We have a packed edition of Tech of the Week for you, including clothing from Santini and Le Col, new lightweight saddles from Fizik, and a Kickstarter project for LED-enhanced pedals, but we’re kicking off with Colnago’s blingest – and most expensive – bike ever…
A Colnago Gioiello road bike decorated in gold leaf and featuring a diamond at the top of the fork steerer has sold for nearly £108,000 at auction, making it the most expensive Colnago ever sold. We’ve all spent too much money on bikes in the past, but 100 grand? That's going to stand out on the credit card statement.
We first told you about the Colnago Gioiello (‘jewel’ in English) bikes a couple of weeks ago. Just 50 numbered bikes were made, based on the existing C68 frame, to mark the start of the 2023 Giro d’Italia.
The Gioiellos are all decorated in real gold leaf and a paint pattern based on Colnago’s ace of clubs logo.
“For the realisation of this bike, based on the C68 frame, a goldsmith’s technique of applying gold leaf was used,” says Colnago. “Partners were involved in the creation of dedicated components, working alongside Colnago’s designers on special decorations, such as the Colnago pattern or the bottle cage inspired by the shapes of the Trofeo Senza Fine, the iconic symbol of the Giro d’Italia.”
Colnago has gone big on detail here. Aside from the ultra-posh frameset, the Gioiello comes with handlebar end caps and through-axle caps with a gold leaf finish, gold CeramicSpeed OSPW 3D-printed titanium rear derailleur pulleys, gold spokes in the Enve SES 3.4 wheels… You get the idea: a lot of gold.
Built up with a Shimano Dura-Ace Di2 groupset – not Campagnolo as you'd have expected – the Colnago Gioiello is priced at €22,000, which is around £19,300.
You might have thought that’s plenty to spend on a bike but Colnago held back the Gioiello Numero 1 – numbered 1/50 – and tarted it up even further.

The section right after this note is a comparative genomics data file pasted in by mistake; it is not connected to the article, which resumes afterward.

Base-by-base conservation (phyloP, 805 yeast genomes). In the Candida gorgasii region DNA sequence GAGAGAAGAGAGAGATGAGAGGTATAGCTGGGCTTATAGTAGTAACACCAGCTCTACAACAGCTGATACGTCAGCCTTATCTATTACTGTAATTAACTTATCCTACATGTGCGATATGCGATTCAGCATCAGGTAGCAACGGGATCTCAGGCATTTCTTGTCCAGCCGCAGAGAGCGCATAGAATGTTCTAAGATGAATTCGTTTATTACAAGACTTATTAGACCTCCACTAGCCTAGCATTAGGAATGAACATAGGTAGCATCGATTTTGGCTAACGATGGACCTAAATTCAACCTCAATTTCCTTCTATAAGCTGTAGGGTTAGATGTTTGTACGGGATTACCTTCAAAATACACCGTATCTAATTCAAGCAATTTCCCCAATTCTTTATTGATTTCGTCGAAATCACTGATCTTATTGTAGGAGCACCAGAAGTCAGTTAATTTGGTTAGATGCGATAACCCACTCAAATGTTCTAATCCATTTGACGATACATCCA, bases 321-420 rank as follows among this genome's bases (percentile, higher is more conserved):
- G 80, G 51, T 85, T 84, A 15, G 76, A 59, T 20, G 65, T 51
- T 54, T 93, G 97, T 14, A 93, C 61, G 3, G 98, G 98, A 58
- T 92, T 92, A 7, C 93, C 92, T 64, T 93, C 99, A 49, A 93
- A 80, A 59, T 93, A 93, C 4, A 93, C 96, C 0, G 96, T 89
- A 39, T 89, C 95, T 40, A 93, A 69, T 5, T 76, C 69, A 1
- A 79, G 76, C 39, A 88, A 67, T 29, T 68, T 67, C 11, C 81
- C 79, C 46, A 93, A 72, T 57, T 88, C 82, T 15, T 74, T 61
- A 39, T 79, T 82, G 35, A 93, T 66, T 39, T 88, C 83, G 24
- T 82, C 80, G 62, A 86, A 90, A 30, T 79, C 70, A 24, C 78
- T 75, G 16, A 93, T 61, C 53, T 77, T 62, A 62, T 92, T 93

“For the Colnago Gioiello Numero 1, in addition to these already special measures, we collaborated with a jewellery workshop, creating a real jewel to be embedded in the bike,” says Colnago.
The brand worked with goldsmith Simonetta Moretto to create a section of the headset cap made from 18ct gold that serves as a seat for a diamond. The diamond in question is round, brilliant cut, and 2.03 carat.
The gold part was then laser engraved with the Colnago logo before being added to the rest of the anodised aluminium cap.
Colnago Gioiello Numero 1 was auctioned at the Geneva Luxury Week, an event organised by Sotheby’s, where it sold for 120,650 Swiss francs – about £107,500.
Well, that all seems very reasonable, doesn't it?
Canyon has unveiled a new app that’s at the heart of an anti-theft GPS bike-tracking system introduced with its updated Spectral:ON e-mountain bike this week. It offers features for other Canyon users too
The most exciting feature is the bike tracking. You can pair the app with selected Canyon models, starting with the new Spectral:ON, to track the bike’s location if it gets stolen. The capability will be extended to other e-bikes next.
Beyond that, the app provides things like setup videos for your Canyon bike(s) and maintenance guides. The ability to buy bike insurance will be added later this month and Canyon promises more new features later.
Trek has added a new paint option to its Project One bike customisation scheme.
It’s called Disrupt and it “blends lines into light trail-like details that give a nod to the chaotic blur of the peloton racing by”, according to Trek